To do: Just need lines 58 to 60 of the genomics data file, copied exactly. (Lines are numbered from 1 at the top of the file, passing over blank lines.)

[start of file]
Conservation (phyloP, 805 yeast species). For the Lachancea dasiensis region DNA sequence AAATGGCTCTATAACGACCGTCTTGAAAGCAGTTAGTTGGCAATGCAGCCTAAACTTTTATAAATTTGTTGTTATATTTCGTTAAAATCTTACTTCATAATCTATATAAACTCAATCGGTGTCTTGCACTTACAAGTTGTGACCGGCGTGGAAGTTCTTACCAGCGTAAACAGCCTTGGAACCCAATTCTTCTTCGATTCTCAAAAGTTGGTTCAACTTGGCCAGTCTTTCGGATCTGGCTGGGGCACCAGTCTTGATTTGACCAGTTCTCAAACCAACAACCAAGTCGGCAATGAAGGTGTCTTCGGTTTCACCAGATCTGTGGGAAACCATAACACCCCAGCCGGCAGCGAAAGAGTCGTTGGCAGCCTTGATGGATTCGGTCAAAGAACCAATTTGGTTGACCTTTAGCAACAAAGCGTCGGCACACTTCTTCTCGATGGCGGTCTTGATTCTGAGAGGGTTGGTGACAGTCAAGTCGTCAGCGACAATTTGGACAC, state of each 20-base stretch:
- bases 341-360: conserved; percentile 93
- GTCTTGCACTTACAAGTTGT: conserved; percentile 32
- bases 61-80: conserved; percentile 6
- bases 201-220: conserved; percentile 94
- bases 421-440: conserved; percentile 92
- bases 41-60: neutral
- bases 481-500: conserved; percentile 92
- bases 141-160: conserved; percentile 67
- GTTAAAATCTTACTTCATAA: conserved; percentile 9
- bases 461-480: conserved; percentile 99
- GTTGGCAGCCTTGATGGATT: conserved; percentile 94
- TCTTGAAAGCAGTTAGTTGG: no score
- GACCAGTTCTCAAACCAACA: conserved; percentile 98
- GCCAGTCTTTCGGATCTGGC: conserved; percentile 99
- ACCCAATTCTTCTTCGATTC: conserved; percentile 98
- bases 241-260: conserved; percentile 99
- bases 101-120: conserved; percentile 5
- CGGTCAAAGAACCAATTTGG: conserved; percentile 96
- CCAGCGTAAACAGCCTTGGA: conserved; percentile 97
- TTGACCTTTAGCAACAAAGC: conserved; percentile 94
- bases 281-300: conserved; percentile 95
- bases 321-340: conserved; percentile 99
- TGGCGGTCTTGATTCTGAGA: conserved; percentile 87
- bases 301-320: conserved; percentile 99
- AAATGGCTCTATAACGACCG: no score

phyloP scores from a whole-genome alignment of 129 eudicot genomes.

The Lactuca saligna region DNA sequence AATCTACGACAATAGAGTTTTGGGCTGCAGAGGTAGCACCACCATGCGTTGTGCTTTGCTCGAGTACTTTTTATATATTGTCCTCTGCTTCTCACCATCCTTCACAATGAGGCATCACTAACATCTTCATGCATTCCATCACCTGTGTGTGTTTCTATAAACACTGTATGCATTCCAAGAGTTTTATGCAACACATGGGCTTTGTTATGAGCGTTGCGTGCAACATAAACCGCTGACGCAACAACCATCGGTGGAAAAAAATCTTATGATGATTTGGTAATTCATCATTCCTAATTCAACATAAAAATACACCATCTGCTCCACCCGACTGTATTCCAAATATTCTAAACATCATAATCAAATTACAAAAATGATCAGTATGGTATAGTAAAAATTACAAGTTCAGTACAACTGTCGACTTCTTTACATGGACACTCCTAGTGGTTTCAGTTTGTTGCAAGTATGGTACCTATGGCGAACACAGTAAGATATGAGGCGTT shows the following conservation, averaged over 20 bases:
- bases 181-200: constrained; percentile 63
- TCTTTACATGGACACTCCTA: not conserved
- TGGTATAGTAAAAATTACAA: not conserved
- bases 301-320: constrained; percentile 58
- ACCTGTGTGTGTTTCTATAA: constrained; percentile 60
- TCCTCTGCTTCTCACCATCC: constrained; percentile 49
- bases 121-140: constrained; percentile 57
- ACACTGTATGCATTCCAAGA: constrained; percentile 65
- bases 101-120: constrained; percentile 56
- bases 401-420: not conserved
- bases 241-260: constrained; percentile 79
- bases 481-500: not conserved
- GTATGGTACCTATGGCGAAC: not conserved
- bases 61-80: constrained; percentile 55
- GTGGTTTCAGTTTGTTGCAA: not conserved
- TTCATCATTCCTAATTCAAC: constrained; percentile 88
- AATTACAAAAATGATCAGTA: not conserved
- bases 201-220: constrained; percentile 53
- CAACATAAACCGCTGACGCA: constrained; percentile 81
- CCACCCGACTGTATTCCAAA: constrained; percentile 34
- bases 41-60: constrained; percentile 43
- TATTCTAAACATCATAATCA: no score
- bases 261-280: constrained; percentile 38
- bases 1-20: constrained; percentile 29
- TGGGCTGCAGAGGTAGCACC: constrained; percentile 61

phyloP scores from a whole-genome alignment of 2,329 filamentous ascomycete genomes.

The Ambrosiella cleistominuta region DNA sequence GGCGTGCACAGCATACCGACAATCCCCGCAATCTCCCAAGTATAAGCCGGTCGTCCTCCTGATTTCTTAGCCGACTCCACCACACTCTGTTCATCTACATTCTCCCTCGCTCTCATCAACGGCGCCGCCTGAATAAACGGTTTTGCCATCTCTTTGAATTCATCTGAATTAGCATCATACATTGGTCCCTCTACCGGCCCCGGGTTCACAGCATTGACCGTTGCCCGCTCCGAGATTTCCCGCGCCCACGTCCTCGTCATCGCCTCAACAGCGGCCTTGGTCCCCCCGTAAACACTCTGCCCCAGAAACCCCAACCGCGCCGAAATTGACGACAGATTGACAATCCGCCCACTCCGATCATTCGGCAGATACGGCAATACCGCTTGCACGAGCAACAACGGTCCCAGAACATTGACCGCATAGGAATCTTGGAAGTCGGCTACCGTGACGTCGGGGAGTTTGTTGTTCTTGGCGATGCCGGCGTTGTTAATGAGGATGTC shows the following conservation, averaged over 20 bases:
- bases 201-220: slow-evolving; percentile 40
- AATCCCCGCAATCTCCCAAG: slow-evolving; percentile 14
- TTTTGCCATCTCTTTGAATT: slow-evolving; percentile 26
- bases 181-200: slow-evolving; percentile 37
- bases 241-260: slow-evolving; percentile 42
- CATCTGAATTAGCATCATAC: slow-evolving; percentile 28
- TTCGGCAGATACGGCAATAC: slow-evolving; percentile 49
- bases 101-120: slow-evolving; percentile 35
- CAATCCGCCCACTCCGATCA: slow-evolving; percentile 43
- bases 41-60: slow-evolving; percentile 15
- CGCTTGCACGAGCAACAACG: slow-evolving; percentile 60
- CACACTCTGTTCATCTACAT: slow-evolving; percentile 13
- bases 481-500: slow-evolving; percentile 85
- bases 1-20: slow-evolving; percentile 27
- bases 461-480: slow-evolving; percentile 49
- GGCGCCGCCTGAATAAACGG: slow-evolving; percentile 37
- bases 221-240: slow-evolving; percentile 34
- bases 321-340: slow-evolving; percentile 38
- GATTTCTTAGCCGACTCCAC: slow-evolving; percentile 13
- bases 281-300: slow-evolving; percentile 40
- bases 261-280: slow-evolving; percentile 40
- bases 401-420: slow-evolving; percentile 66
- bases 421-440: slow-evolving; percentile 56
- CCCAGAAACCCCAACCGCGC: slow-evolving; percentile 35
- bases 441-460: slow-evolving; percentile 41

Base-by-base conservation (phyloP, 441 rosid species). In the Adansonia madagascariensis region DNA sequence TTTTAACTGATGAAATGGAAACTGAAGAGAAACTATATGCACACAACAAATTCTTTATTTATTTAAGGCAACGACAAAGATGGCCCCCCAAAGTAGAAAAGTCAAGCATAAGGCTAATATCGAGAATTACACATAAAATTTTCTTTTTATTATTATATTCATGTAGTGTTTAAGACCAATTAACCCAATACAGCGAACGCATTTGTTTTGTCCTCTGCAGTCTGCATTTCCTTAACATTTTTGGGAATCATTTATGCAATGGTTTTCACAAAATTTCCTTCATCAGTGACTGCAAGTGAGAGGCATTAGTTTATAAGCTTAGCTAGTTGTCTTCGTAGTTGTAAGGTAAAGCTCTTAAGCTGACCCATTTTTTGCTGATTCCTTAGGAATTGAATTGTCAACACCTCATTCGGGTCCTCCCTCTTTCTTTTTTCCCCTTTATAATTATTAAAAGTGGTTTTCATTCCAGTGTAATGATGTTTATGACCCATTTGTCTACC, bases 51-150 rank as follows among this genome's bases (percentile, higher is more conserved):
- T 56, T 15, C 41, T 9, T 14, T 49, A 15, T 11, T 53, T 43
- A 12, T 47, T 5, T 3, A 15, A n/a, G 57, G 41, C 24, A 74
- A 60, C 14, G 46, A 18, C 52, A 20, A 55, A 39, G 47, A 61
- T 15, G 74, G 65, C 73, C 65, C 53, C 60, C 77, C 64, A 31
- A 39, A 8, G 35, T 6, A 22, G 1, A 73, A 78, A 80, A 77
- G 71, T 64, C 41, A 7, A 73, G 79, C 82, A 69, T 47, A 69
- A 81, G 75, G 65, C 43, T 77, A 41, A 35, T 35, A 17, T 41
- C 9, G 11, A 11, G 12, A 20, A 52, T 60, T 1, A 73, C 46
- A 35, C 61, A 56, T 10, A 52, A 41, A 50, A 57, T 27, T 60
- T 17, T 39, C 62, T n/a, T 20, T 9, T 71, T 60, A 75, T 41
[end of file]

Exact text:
- TTTTGCCATCTCTTTGAATT: slow-evolving; percentile 26
- bases 181-200: slow-evolving; percentile 37
- bases 241-260: slow-evolving; percentile 42